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Pneumococcal Vaccine: Why It's Important

What is pneumococcal disease?

Pneumococcal disease is caused by bacteria (Streptococcus pneumoniae). This germ is easily spread when someone with the bacteria coughs, sneezes, laughs, or talks. You can get pneumococcal disease more than once. This is because there are many different types (strains) of the bacteria. Some strains are also resistant to treatment with antibiotics. Each year, thousands of people die from pneumococcal disease. Thousands more get seriously ill.

There are different kinds of pneumococcal disease, depending on what part of the body is infected. They include:

  • Pneumonia. Infection in the lungs.

  • Meningitis. Infection of the covering of the brain and spinal cord.

  • Otitis media. Infection of the middle ear.

  • Bacteremia or septicemia. Infection in the blood.

Why are the pneumococcal vaccines important?

Healthcare provider giving injection in woman's upper arm.

Pneumococcal vaccines are the best way to prevent pneumococcal disease, which can be life-threatening. This disease is common in young children, but older adults are at greatest risk for serious illness and death.

Pneumococcal vaccines are safe and work well. They are given as shots (injections). This can be done at your healthcare provider's office or a health clinic. Pharmacies, senior centers, and workplaces often offer vaccines, too.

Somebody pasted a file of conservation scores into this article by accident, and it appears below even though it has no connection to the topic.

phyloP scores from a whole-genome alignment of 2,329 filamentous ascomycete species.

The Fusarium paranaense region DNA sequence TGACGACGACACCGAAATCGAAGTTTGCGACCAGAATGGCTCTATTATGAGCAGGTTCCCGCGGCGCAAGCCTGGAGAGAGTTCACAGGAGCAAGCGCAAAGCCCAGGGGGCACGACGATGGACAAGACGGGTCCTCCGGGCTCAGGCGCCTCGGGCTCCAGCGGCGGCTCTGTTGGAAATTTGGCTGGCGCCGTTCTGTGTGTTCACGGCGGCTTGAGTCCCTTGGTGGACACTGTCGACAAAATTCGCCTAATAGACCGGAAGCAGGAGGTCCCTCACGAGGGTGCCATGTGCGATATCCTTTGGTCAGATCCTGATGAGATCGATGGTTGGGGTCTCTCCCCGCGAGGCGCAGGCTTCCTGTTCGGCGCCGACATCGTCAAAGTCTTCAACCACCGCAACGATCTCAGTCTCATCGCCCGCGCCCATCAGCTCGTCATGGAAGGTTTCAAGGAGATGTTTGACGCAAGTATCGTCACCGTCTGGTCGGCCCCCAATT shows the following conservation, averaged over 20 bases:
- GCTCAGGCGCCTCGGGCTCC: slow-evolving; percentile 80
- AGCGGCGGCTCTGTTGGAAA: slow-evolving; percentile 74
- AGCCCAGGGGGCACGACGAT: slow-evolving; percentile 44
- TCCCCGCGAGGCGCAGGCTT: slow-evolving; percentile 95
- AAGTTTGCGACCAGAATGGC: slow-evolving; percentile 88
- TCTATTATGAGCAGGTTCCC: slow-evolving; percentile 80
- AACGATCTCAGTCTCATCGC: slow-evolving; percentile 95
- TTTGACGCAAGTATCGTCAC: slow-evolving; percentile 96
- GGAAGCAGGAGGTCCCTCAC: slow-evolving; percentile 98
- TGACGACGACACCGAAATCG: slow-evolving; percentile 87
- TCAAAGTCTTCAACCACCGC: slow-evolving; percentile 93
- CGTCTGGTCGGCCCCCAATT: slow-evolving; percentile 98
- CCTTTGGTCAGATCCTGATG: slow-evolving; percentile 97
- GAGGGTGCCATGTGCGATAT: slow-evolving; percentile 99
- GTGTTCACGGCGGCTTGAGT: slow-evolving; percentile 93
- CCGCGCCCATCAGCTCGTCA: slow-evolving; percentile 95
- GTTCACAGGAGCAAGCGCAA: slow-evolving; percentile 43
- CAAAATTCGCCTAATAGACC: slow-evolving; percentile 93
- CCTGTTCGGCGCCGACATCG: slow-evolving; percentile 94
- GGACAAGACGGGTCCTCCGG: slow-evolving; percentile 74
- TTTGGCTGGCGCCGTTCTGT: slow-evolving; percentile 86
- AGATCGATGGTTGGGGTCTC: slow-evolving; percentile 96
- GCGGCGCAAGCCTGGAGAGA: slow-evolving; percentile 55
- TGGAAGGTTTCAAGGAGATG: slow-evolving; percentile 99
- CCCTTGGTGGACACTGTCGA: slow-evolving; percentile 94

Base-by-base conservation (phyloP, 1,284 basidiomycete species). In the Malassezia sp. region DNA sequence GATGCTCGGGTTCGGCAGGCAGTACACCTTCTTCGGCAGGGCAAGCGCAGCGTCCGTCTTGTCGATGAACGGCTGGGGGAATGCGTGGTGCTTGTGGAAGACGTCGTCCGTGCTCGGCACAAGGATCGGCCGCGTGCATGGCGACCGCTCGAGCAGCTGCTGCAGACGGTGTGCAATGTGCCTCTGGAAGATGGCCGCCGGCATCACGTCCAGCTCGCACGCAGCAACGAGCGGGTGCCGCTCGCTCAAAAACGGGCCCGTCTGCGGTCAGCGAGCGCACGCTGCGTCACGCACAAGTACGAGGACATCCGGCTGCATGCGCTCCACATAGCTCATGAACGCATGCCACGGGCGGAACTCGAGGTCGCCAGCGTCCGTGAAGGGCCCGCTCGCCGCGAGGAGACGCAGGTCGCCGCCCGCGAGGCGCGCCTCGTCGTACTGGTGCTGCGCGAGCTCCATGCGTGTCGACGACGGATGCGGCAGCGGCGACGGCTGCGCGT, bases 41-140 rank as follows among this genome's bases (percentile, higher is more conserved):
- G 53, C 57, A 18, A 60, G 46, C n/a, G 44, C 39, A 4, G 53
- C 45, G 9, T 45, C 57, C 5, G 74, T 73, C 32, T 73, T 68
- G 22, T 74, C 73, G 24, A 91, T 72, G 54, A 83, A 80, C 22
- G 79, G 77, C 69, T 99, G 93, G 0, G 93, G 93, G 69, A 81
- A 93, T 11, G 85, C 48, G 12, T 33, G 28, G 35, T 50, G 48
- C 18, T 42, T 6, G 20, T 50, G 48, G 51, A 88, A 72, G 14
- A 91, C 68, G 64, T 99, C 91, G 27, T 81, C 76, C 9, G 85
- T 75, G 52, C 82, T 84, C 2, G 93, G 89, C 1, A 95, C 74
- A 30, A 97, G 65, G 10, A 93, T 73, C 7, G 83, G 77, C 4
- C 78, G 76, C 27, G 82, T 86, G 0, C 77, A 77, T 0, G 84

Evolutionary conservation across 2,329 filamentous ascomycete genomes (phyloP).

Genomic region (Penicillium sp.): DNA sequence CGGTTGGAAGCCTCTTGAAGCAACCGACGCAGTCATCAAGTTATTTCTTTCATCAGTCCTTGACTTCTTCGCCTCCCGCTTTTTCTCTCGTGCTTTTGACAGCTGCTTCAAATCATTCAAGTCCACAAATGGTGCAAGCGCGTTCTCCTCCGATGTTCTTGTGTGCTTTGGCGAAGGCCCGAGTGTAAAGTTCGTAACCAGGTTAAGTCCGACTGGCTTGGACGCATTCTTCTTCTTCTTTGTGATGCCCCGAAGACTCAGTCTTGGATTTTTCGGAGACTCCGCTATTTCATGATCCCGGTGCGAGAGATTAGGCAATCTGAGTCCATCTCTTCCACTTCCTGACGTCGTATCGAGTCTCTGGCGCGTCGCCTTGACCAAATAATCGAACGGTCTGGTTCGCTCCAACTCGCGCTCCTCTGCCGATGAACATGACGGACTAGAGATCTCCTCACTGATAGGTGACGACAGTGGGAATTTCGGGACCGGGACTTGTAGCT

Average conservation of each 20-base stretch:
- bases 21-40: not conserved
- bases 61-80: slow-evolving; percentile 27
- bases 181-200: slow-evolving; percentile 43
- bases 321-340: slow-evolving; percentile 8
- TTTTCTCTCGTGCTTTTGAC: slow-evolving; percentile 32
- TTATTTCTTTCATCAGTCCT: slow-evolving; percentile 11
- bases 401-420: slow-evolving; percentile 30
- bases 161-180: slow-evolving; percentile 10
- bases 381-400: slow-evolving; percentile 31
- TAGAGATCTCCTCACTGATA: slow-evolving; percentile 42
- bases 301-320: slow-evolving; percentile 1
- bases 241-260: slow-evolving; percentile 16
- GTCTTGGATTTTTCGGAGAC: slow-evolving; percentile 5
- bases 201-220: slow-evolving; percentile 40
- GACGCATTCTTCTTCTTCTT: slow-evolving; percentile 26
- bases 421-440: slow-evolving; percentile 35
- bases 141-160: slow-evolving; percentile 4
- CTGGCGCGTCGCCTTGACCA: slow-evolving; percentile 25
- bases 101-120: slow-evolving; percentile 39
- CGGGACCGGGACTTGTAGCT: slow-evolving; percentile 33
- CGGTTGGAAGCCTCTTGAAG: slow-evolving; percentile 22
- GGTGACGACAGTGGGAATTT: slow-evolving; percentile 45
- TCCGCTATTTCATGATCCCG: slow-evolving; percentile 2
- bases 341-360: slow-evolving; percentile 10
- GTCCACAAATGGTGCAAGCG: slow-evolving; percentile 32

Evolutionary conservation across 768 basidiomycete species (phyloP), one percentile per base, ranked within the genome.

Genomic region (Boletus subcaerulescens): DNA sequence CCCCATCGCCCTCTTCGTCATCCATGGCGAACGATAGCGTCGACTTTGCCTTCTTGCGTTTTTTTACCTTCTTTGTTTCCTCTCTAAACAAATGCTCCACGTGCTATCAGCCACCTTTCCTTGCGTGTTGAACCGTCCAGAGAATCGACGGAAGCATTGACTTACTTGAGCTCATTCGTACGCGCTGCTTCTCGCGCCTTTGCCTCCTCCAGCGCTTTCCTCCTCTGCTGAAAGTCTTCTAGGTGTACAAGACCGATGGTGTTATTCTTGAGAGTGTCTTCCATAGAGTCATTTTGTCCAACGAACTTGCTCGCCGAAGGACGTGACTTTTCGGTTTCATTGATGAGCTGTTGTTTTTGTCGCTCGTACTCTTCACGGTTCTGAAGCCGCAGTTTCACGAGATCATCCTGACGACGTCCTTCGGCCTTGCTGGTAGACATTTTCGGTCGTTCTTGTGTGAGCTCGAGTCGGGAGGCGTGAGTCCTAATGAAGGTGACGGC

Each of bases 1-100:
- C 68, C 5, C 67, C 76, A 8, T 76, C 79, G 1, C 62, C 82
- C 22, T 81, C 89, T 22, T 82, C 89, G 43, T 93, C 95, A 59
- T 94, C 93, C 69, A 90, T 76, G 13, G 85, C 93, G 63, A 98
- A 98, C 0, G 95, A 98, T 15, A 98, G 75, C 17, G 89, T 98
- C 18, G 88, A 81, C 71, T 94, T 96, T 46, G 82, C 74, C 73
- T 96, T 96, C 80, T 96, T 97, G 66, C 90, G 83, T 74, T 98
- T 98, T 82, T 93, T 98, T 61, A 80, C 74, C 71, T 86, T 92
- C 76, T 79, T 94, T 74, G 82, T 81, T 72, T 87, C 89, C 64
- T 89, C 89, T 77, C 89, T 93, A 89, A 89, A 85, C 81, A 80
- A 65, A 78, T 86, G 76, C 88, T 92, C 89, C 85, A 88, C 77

The CDC recommends pneumococcal vaccines for all children younger than 5 years old and all adults 65 years and older. In some cases, other children and adults should also get the vaccines. The specific vaccine advised depends on your age and situation. Your healthcare provider can help you know which vaccine is best for you.

Two types of vaccines are available to protect against pneumococcal disease:

  • Pneumococcal conjugate vaccines (PCVs) . There are 3 different PCV vaccines: PCV13, PCV15, and PCV20.

  • Pneumococcal polysaccharide vaccine (PPSV23) . PPSV23 protects against 23 types of bacteria that cause pneumococcal disease.

Talk with your or your child’s healthcare provider about what is best for your specific situation.

© 2000-2022 The StayWell Company, LLC. All rights reserved. This information is not intended as a substitute for professional medical care. Always follow your healthcare professional's instructions.
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